Co-hosted by the Permanent Missions of Norway and Lebanon
Date: Tuesday, 31 January, 4.00 – 5.30 p.m.
Location: United Nations Secretariat, Room CR11
The world is facing an alarming education crisis. If current trends continue, over three-quarters of a billion young people in low- and middle-income countries will not be on-track to gain basic secondary skills, and 1.5 billion adults will have no education beyond primary school by 2030. Despite the overwhelming case for investment in education and the promises made and remade, in recent years domestic and global investment has flat-lined and too often money invested has led to disappointing results. Chronic underfunding and lack of sufficient focus on the most marginalized is compromising the international community’s ability to deliver ‘inclusive and equitable quality education for all’, as outlined in Agenda 2030.
Increased education financing is needed to provide for the largest expansion of education opportunity in modern history: creating the Learning Generation. It will cost USD $3 trillion to get all children in school and learning by 2030– 97% from domestic resource mobilisation and 3% from international financing. In more than 30 low-income countries, investments and reforms will leave half of the total budget unfunded and in need of international support. The Global Partnership for Education aims to raise $2 billion annually by 2020, ramping up to $4 billion annually in 2030 to build and implement strong education sector strategies to achieve SDG 4.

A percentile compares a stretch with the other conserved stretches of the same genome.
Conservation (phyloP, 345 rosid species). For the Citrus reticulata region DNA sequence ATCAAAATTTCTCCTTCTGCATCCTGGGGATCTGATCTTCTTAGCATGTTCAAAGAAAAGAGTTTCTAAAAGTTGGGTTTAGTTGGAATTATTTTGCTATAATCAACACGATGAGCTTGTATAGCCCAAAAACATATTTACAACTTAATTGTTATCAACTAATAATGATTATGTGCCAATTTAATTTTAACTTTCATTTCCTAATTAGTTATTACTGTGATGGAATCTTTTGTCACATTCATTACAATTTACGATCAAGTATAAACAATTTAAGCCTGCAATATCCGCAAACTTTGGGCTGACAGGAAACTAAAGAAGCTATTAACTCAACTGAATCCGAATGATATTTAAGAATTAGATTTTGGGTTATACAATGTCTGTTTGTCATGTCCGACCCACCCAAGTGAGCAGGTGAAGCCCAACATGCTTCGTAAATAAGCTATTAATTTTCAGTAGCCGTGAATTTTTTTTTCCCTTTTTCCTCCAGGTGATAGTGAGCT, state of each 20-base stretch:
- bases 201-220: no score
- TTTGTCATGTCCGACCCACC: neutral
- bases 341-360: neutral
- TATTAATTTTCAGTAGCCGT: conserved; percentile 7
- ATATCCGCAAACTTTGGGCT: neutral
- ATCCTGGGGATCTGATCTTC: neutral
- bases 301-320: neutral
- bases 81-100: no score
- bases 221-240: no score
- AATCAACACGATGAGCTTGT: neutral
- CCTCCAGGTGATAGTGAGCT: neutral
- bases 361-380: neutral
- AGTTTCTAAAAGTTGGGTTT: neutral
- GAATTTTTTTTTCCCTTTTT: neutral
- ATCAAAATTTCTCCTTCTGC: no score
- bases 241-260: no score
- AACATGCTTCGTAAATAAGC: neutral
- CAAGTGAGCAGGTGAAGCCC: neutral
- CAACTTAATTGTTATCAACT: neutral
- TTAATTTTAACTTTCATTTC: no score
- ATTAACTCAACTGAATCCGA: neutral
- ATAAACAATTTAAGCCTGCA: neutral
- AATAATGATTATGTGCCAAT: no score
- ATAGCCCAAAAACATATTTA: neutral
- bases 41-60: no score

Increasingly the world’s out-of-school children are concentrated in conflict or disaster-stricken countries yet education in emergencies remains chronically underfunded. Supporting education in emergencies could add approximately $9 billion to projected education costs. In this context, systems reform is needed to bridge the divide between the humanitarian and development sectors. The Education Cannot Wait fund is bringing in new untapped resources to bridge this divide and acts as a catalytic fund to improve the efficiency of existing approaches.
There is already a well-designed financing architecture to enable the international community to provide high quality learning opportunities for the world’s most vulnerable children and youth — and the Commission has additional recommendations to leverage new financing from the multilateral development banks to scale up the impact of these mechanisms. Achieving the Learning Generation, especially in the most fragile and complex environments, requires unprecedented levels of coordination, reforms and resource mobilisation from a wide range of audiences, starting with Member States. This briefing will outline the distinct mechanisms and roadmaps in place to achieve this:
Providing an overview of the current state of global education, including the Education Commission’s findings and recommendations;
Highlighting the role of the Global Partnership for Education in improving learning and equity through stronger education systems;
Highlighting the urgent need to bridge the humanitarian-development divide and the unique role for ECW in bringing about the innovative and long-needed changes;
Outlining the scale of both domestic and international resource mobilization efforts required to create a Learning Generation and the complementarity of various funding mechanisms.
List of speakers
- H.E. Mr. Peter Thomson, President of the General Assembly
- Ms. Laila Bokhari, Deputy Foreign Minister, Ministry of Foreign Affairs, Norway
- H.E. Dr. Nawaf Salam, Permanent Representative of Lebanon
- Mr. Justin Van Fleet, Director of the Education Commission
- Mr. Omar Abdi, Deputy Executive Director, UNICEF
- Ms. Sarah Beardmore, Head of Policy, Global Partnership for Education
- H.E Mr. Geir O. Pedersen, Permanent Representative of Norway (moderator)